The CDC report also provides the percentage of fatally injured workers who were employed by the oil and gas extraction industry—a whopping 68%. The largest percentage of these workers were employed by “well servicing companies,” drilling contractors, or oil and gas operators. Employees working in the transportation and warehousing of materials, construction and “the transportation of workers and their equipment to and from offshore drilling platforms” made up the majority of the remaining percentage of offshore workers.
Although not every injury results in a fatality, what should be clear from these numbers is the high rate of injury as compared to other professions. This is dangerous work, no matter where in the chain of command an offshore worker is positioned. Employees charged with moving drilling equipment and workers to and from offshore platforms are not free of risk, eventhought they often do not work in close proximity to the explosive oil and natural gas extraction process. Workers at every level ought to be aware of the risk they face, and should know their legal rights.
Legal Remedies for Offshore Accidents
Workers can do little to change safety standards while working aboard vessels. They are only protected by industry standards and, more importantly, how well their companies have adhered to those standards. So what can someone do who has been injured in an offshore accident?
The Jones Act covers many types of offshore employees. If you are considered a Jones Act seaman, your rights may be protected under this specialized area of the law. The Jones Act protects all traditional types of seafaring crewmembers, including the gas exploration and drilling employees in the oil and gas industry. Please keep in mind that not all employees of oil and gas industry are covered under the Jones Act. The designation only applies to those offshore workers who spend a certain percentage of their workday at sea (aboard a vessel).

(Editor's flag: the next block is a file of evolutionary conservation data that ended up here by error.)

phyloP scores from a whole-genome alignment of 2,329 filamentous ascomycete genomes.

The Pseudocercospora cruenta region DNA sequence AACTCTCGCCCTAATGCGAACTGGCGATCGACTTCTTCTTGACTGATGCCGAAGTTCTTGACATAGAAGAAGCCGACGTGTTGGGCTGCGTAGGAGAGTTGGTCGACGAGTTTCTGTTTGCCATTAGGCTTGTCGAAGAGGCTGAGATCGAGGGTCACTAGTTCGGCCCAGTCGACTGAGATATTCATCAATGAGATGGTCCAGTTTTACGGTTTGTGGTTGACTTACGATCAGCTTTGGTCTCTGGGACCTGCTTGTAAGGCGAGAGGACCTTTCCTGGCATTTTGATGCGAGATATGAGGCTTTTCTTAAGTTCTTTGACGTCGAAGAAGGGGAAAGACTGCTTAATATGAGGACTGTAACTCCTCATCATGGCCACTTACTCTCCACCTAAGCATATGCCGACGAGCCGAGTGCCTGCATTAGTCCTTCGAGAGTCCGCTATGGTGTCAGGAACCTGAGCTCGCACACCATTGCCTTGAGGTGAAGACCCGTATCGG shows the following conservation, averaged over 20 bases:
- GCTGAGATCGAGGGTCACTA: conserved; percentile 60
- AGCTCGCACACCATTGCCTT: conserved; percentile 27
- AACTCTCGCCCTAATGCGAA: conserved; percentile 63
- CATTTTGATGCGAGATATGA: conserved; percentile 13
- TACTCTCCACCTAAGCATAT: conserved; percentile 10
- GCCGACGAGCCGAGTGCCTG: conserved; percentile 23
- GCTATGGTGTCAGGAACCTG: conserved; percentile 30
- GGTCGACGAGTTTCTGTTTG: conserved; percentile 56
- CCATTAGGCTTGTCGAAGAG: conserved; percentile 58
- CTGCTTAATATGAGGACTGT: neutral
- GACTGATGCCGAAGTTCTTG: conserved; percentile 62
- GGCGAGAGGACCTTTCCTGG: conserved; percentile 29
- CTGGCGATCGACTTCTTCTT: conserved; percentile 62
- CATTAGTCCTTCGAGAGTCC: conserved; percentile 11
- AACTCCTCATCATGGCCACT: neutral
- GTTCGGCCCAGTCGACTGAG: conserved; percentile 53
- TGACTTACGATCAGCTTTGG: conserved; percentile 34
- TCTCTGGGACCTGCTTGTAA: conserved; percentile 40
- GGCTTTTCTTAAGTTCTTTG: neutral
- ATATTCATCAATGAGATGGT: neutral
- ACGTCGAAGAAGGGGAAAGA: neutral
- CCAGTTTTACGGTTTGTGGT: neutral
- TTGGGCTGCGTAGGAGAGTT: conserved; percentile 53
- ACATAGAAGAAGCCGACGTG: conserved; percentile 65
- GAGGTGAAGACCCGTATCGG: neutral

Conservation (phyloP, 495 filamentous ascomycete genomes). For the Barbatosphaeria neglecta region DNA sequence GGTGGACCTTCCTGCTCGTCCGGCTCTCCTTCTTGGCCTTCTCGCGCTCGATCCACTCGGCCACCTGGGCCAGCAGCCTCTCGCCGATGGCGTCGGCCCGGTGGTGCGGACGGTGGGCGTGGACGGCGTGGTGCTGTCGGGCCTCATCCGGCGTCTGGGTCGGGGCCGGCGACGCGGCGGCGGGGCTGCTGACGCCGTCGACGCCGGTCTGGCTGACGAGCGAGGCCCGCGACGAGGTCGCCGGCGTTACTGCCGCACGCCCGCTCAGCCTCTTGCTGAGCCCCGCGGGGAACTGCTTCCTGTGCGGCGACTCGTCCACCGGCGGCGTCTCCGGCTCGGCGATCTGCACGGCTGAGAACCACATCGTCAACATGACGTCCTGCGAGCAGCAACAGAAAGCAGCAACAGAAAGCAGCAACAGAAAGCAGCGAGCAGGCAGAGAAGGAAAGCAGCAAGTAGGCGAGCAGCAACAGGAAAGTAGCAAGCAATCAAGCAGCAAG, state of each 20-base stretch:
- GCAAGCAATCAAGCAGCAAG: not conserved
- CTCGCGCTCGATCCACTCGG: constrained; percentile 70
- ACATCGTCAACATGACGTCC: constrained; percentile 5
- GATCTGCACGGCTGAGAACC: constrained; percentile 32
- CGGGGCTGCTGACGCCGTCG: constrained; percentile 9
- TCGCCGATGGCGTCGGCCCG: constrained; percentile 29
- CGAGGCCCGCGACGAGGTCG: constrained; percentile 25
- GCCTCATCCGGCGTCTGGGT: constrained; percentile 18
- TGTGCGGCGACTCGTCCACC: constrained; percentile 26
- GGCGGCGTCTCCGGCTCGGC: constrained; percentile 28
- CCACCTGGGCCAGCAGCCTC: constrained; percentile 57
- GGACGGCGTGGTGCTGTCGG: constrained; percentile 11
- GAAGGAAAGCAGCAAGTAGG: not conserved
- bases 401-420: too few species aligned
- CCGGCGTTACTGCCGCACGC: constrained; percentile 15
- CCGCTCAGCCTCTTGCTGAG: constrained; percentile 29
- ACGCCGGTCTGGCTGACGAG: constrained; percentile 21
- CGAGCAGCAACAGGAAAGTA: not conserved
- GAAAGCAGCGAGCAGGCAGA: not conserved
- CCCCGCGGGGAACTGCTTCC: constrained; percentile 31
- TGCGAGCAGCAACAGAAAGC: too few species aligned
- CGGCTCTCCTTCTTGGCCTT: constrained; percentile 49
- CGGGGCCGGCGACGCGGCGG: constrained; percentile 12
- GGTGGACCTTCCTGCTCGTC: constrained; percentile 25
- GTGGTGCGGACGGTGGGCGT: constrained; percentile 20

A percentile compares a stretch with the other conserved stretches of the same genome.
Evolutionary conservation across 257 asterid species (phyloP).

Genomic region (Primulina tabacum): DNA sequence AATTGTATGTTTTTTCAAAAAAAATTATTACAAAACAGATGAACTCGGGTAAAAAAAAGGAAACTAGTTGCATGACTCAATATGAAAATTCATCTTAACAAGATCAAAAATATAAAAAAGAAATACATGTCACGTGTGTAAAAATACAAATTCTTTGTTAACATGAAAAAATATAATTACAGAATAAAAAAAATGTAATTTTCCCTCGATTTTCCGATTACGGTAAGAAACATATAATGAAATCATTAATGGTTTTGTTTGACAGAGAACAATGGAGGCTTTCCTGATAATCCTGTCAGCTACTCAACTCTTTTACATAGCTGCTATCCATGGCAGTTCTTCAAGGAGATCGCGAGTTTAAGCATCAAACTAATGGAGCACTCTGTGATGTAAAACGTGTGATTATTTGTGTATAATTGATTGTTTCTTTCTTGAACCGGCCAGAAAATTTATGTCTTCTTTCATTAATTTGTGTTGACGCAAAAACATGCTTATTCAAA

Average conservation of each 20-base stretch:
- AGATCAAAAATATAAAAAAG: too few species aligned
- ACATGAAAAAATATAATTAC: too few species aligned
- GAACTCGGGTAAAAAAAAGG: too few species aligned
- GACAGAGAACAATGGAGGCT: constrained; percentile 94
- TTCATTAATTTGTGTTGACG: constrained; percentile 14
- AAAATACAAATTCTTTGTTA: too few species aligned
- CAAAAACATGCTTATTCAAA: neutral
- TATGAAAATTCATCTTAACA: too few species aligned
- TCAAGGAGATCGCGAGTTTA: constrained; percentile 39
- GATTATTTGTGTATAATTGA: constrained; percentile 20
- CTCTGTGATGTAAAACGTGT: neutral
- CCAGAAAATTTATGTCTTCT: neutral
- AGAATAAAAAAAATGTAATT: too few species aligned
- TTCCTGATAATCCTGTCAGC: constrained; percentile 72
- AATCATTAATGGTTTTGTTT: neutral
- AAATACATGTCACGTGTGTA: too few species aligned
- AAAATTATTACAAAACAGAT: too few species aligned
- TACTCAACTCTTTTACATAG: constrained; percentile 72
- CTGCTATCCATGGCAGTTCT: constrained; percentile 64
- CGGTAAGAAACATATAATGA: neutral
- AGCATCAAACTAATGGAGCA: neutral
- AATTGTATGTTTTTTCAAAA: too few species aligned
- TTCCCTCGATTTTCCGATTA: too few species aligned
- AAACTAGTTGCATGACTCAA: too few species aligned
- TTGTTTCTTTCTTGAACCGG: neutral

The Jones Act allows negligence suits to be filed directly against the employer. This can be an economic life-saver if you’ve worked on an unsafe vessel. The Act differs from workers’ compensation laws (State and LHWCA) that generally do not allow employees to sue their employers for negligence. A major benefit of an employee being covered under the Jones Act is that he or she can recover additional damages for many more types of accidents. There are distinct time limits that a Jones Act lawsuit must follow. It is important if you have been injured or someone you love has been injured or killed in any kind of an offshore accident, that you speak with a knowledgeable and experienced Louisiana offshore accident attorney.
The Law Offices of Matt & Allen is here to help answer any possible questions you may have about your employee status under the Jones Act and what types of legal actions may be available under your circumstances.
Offshore Accident Practice Areas
Below are a few specific injury-prone circumstances and positions we have seen in the past. For more information, click on each link to find out how the Law Offices of Matt & Allen can help you secure the compensation you deserve and get back to the life you’ve enjoyed.
- Oil Rig Injuries
- Jackup Rigs
- Semi-Submersible Rigs
- Inland Barges and Liftboats
- Workover Operations
- Production Facilities
- Pipeline Facilities
- Crew, Supply, and Cargo Boats
- Dredge Barges and Cranes
- Jones Act Seamen
- Maritime Employees
- Production Personnel
- Drillcrew Members
- Service Personnel
- Construction, Blast, and Paint Crewmembers
- Helicopter Crashes
- Plug and Abandon Projects
- Platform Salvage Operations
Common Types of Injuries
If you have been injured in an offshore accident, contact the experienced Louisiana offshore injury attorneys at the Law Offices of Matt & Allen today.